I threw off the covers, jumped from the bed, and mashed myself against his legs. Hugging him tightly, I looked over at the hole again—saw nothing but wood—and then turned to my brother and sister in bed. They were both sitting up, gazing at me, bleary–eyed and disoriented. I had been truly alone, and that realization left me dazed and silent for the rest of the night.
I sat there in front of my computer screen trying to compose myself. Those memories had lain dormant for so long, I didn’t know how to take them. As an adult, I knew they couldn’t possibly be true, and yet the feelings they invoked, the fears they uncovered, were all too real.
Adan: Wow. Can’t believe you remember that. I’m embarrassed. My imagination was pretty strong as a child.
Dakila: So, everything is okay? You’re safe?
Adan: Of course. Why shouldn’t I be?
Dakila: You of all people should know how difficult it is for me to share this. But I need you to understand. Grandma was never the same after the multo attached to her. She grew increasingly distant from the rest of us, disconnected from reality. Tormented by things only she ever heard and saw.
Adan: Why are you telling me this?
Dakila: Because of what it told you. Remember? Sa ibang araw.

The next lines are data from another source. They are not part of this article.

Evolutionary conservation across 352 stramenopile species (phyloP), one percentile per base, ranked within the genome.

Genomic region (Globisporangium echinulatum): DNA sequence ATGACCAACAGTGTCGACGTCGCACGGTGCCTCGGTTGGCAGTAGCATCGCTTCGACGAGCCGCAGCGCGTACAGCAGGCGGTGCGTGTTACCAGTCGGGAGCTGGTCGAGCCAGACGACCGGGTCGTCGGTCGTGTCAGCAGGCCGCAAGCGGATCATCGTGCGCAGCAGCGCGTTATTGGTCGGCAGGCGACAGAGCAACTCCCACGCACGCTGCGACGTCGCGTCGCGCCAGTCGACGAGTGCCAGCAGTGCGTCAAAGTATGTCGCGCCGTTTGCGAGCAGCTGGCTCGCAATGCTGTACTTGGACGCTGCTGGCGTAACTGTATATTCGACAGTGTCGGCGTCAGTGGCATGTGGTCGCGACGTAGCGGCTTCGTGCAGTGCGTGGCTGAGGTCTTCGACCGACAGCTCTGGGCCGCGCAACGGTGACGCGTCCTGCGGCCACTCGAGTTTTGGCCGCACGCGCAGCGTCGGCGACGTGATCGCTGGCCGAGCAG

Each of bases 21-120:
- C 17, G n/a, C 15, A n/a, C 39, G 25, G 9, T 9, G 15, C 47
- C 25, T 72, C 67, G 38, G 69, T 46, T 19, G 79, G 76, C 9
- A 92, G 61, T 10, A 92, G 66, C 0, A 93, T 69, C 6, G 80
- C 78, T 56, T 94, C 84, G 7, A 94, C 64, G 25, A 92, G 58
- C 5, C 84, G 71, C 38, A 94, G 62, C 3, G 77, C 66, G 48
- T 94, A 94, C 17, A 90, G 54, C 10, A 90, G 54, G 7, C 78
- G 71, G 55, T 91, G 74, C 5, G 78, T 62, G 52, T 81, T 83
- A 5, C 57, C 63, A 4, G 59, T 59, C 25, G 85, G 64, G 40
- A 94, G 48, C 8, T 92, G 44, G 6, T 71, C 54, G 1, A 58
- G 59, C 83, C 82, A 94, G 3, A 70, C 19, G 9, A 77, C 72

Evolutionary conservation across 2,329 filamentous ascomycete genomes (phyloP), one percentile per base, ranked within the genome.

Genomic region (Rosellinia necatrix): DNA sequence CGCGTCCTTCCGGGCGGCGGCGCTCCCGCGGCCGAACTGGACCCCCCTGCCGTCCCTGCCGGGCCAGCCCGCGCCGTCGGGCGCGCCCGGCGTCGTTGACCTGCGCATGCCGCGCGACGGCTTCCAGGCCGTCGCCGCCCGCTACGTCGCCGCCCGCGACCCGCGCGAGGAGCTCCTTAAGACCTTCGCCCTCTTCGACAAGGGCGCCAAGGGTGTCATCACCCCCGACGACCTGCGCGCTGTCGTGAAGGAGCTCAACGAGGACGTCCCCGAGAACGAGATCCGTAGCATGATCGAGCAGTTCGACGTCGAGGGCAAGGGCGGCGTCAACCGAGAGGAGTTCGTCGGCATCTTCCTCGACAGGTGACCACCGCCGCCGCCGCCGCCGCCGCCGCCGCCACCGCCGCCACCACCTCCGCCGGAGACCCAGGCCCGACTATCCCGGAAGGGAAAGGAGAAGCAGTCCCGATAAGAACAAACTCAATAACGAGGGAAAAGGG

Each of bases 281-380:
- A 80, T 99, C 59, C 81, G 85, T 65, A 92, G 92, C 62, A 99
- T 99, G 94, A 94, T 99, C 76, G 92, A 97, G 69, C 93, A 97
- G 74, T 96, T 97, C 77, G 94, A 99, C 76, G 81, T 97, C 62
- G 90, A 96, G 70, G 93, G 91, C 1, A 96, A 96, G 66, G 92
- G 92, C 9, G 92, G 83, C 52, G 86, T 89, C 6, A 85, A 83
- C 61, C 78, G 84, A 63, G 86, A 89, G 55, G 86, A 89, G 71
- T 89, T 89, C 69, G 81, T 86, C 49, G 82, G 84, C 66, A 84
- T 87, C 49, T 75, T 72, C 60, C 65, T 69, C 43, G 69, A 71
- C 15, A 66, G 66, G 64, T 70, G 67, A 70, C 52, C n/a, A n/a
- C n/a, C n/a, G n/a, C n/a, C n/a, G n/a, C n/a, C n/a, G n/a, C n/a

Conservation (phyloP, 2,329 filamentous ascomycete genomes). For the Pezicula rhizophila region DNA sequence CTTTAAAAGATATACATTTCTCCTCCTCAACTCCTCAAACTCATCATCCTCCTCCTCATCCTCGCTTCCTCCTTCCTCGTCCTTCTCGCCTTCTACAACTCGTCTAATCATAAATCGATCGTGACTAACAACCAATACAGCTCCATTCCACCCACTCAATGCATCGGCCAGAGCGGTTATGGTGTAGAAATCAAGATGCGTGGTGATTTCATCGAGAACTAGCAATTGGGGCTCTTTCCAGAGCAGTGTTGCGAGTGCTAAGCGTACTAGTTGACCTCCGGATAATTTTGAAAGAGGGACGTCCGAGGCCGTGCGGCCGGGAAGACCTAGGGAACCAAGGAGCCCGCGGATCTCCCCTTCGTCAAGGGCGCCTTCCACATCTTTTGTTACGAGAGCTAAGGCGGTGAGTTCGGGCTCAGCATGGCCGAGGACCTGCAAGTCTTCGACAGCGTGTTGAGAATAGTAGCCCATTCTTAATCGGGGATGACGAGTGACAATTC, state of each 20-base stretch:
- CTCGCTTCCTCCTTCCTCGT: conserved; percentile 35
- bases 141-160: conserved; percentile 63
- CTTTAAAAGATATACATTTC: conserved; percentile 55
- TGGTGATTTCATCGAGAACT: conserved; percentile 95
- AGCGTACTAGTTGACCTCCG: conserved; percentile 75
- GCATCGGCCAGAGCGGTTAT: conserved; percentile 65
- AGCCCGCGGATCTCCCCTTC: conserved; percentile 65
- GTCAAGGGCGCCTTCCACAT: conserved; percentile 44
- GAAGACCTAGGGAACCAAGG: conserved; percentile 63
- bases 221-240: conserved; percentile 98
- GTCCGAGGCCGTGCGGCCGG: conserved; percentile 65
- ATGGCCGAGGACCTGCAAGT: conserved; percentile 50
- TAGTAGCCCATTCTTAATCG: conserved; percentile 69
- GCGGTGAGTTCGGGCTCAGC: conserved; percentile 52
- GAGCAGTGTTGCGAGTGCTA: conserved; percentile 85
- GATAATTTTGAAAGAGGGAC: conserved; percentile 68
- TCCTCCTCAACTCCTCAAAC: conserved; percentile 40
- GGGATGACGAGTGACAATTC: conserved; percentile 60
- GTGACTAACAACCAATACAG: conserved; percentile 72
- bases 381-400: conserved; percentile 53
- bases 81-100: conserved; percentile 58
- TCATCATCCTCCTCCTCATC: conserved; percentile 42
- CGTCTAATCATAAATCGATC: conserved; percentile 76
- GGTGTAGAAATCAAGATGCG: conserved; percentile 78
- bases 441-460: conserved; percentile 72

After thanking Dakila for her concern, insisting I was fine and promising that we’d catch up later, I joined Jana and the kids upstairs. We read them a story each, and then tucked them in. Not long after, we went to sleep as well.
While lying in bed before the lights went out, I tried to tell Jana about what Dakila had told me, about the pieces of memory recovered and what it all meant. I couldn’t. I told myself there was no need to concern her—it was all superstitious hokum and childhood nonsense—but the greater part of me knew it was a lie. I felt afraid, and to admit it would be to embrace the truth that right now the multo could be searching for our house. That somewhere, the Black Thing drew nearer and our lives would never be the same again.
Jana shut off the lights and, within minutes, I heard her winsome snores. As for me, I couldn’t sleep, couldn’t shut my eyes for fear of what I might find when I opened them again. The darkness seemed to spread throughout our room, blotting out everything except the bed.
Soon, like so many nights before, the house spoke its mind. I heard groans just beyond the ceiling, from hidden pipes. Heavy thumps made their way across the garage beneath us. A thin scuffling in the living room. Then slowly mounting creaks ascended the staircase, one by one, and stopped only when they reached the landing just outside our bedroom door.
I held my breath, felt the sudden urge to cover myself with blankets. And I wondered; was it truly just settling wood this time? Or had “someday” finally come?